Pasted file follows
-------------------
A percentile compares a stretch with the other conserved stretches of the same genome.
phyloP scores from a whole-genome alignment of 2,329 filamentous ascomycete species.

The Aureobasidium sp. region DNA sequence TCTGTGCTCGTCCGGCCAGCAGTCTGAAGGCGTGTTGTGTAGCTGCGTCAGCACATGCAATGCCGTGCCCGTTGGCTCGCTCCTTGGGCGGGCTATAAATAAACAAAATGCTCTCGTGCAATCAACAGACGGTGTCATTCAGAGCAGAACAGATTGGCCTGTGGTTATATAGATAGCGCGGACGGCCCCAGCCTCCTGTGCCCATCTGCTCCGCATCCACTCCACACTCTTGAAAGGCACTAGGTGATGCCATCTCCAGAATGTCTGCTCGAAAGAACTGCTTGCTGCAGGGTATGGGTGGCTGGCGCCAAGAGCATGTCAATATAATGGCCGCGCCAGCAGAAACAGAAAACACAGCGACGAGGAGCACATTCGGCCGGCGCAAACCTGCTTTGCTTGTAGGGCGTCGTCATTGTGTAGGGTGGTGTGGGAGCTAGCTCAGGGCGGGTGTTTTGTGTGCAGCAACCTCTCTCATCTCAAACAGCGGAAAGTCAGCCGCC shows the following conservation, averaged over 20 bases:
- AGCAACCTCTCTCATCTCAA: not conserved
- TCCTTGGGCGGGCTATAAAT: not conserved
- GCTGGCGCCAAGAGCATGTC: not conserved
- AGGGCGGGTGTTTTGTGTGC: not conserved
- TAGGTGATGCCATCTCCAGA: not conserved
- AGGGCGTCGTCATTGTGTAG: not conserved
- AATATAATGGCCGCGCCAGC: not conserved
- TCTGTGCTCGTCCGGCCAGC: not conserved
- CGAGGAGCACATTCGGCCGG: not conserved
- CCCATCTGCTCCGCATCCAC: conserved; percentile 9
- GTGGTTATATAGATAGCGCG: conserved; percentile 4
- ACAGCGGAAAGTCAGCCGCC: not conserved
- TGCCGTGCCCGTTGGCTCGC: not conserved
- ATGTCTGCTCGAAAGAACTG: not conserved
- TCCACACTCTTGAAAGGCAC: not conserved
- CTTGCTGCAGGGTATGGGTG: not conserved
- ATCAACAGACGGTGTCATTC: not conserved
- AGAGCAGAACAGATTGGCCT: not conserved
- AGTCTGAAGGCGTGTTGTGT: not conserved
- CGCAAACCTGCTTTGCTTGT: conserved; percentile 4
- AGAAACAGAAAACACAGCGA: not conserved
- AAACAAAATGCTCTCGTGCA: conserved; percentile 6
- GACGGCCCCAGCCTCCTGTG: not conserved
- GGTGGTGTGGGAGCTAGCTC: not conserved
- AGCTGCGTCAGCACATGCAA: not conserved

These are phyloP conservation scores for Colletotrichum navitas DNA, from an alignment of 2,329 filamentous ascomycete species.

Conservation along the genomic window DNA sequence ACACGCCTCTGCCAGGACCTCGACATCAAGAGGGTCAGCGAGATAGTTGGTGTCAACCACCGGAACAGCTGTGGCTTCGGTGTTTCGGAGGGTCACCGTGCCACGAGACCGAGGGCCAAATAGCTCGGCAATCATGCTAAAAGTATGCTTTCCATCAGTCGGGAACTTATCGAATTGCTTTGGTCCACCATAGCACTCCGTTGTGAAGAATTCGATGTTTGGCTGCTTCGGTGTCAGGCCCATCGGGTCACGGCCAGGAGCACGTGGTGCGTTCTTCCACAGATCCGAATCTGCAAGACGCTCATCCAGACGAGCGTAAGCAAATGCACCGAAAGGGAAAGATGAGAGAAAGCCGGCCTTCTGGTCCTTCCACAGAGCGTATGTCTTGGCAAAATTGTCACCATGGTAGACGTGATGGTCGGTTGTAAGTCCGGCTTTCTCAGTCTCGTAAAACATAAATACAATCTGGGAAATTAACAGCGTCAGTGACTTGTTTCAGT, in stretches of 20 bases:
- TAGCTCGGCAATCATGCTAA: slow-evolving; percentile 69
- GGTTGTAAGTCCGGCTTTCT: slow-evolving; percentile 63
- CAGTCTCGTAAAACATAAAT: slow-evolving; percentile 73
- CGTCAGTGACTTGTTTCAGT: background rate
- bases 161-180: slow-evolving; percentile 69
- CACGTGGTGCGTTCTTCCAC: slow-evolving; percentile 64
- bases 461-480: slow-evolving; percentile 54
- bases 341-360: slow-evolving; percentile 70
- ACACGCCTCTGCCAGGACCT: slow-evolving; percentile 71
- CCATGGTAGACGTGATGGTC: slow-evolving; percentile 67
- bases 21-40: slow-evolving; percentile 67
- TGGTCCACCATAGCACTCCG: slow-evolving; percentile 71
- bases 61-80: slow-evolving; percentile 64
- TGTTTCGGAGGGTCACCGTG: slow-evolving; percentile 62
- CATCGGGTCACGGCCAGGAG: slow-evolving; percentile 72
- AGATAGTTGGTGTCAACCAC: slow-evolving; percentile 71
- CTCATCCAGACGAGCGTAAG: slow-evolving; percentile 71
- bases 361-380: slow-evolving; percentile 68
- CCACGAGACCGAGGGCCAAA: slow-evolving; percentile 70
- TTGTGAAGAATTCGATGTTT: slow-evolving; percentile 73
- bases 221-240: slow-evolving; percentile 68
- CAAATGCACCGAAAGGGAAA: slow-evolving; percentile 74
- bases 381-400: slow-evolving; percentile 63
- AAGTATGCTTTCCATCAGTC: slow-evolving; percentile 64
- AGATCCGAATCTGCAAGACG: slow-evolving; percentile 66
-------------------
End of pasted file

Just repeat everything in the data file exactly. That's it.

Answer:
A percentile compares a stretch with the other conserved stretches of the same genome.
phyloP scores from a whole-genome alignment of 2,329 filamentous ascomycete species.

The Aureobasidium sp. region DNA sequence TCTGTGCTCGTCCGGCCAGCAGTCTGAAGGCGTGTTGTGTAGCTGCGTCAGCACATGCAATGCCGTGCCCGTTGGCTCGCTCCTTGGGCGGGCTATAAATAAACAAAATGCTCTCGTGCAATCAACAGACGGTGTCATTCAGAGCAGAACAGATTGGCCTGTGGTTATATAGATAGCGCGGACGGCCCCAGCCTCCTGTGCCCATCTGCTCCGCATCCACTCCACACTCTTGAAAGGCACTAGGTGATGCCATCTCCAGAATGTCTGCTCGAAAGAACTGCTTGCTGCAGGGTATGGGTGGCTGGCGCCAAGAGCATGTCAATATAATGGCCGCGCCAGCAGAAACAGAAAACACAGCGACGAGGAGCACATTCGGCCGGCGCAAACCTGCTTTGCTTGTAGGGCGTCGTCATTGTGTAGGGTGGTGTGGGAGCTAGCTCAGGGCGGGTGTTTTGTGTGCAGCAACCTCTCTCATCTCAAACAGCGGAAAGTCAGCCGCC shows the following conservation, averaged over 20 bases:
- AGCAACCTCTCTCATCTCAA: not conserved
- TCCTTGGGCGGGCTATAAAT: not conserved
- GCTGGCGCCAAGAGCATGTC: not conserved
- AGGGCGGGTGTTTTGTGTGC: not conserved
- TAGGTGATGCCATCTCCAGA: not conserved
- AGGGCGTCGTCATTGTGTAG: not conserved
- AATATAATGGCCGCGCCAGC: not conserved
- TCTGTGCTCGTCCGGCCAGC: not conserved
- CGAGGAGCACATTCGGCCGG: not conserved
- CCCATCTGCTCCGCATCCAC: conserved; percentile 9
- GTGGTTATATAGATAGCGCG: conserved; percentile 4
- ACAGCGGAAAGTCAGCCGCC: not conserved
- TGCCGTGCCCGTTGGCTCGC: not conserved
- ATGTCTGCTCGAAAGAACTG: not conserved
- TCCACACTCTTGAAAGGCAC: not conserved
- CTTGCTGCAGGGTATGGGTG: not conserved
- ATCAACAGACGGTGTCATTC: not conserved
- AGAGCAGAACAGATTGGCCT: not conserved
- AGTCTGAAGGCGTGTTGTGT: not conserved
- CGCAAACCTGCTTTGCTTGT: conserved; percentile 4
- AGAAACAGAAAACACAGCGA: not conserved
- AAACAAAATGCTCTCGTGCA: conserved; percentile 6
- GACGGCCCCAGCCTCCTGTG: not conserved
- GGTGGTGTGGGAGCTAGCTC: not conserved
- AGCTGCGTCAGCACATGCAA: not conserved

These are phyloP conservation scores for Colletotrichum navitas DNA, from an alignment of 2,329 filamentous ascomycete species.

Conservation along the genomic window DNA sequence ACACGCCTCTGCCAGGACCTCGACATCAAGAGGGTCAGCGAGATAGTTGGTGTCAACCACCGGAACAGCTGTGGCTTCGGTGTTTCGGAGGGTCACCGTGCCACGAGACCGAGGGCCAAATAGCTCGGCAATCATGCTAAAAGTATGCTTTCCATCAGTCGGGAACTTATCGAATTGCTTTGGTCCACCATAGCACTCCGTTGTGAAGAATTCGATGTTTGGCTGCTTCGGTGTCAGGCCCATCGGGTCACGGCCAGGAGCACGTGGTGCGTTCTTCCACAGATCCGAATCTGCAAGACGCTCATCCAGACGAGCGTAAGCAAATGCACCGAAAGGGAAAGATGAGAGAAAGCCGGCCTTCTGGTCCTTCCACAGAGCGTATGTCTTGGCAAAATTGTCACCATGGTAGACGTGATGGTCGGTTGTAAGTCCGGCTTTCTCAGTCTCGTAAAACATAAATACAATCTGGGAAATTAACAGCGTCAGTGACTTGTTTCAGT, in stretches of 20 bases:
- TAGCTCGGCAATCATGCTAA: slow-evolving; percentile 69
- GGTTGTAAGTCCGGCTTTCT: slow-evolving; percentile 63
- CAGTCTCGTAAAACATAAAT: slow-evolving; percentile 73
- CGTCAGTGACTTGTTTCAGT: background rate
- bases 161-180: slow-evolving; percentile 69
- CACGTGGTGCGTTCTTCCAC: slow-evolving; percentile 64
- bases 461-480: slow-evolving; percentile 54
- bases 341-360: slow-evolving; percentile 70
- ACACGCCTCTGCCAGGACCT: slow-evolving; percentile 71
- CCATGGTAGACGTGATGGTC: slow-evolving; percentile 67
- bases 21-40: slow-evolving; percentile 67
- TGGTCCACCATAGCACTCCG: slow-evolving; percentile 71
- bases 61-80: slow-evolving; percentile 64
- TGTTTCGGAGGGTCACCGTG: slow-evolving; percentile 62
- CATCGGGTCACGGCCAGGAG: slow-evolving; percentile 72
- AGATAGTTGGTGTCAACCAC: slow-evolving; percentile 71
- CTCATCCAGACGAGCGTAAG: slow-evolving; percentile 71
- bases 361-380: slow-evolving; percentile 68
- CCACGAGACCGAGGGCCAAA: slow-evolving; percentile 70
- TTGTGAAGAATTCGATGTTT: slow-evolving; percentile 73
- bases 221-240: slow-evolving; percentile 68
- CAAATGCACCGAAAGGGAAA: slow-evolving; percentile 74
- bases 381-400: slow-evolving; percentile 63
- AAGTATGCTTTCCATCAGTC: slow-evolving; percentile 64
- AGATCCGAATCTGCAAGACG: slow-evolving; percentile 66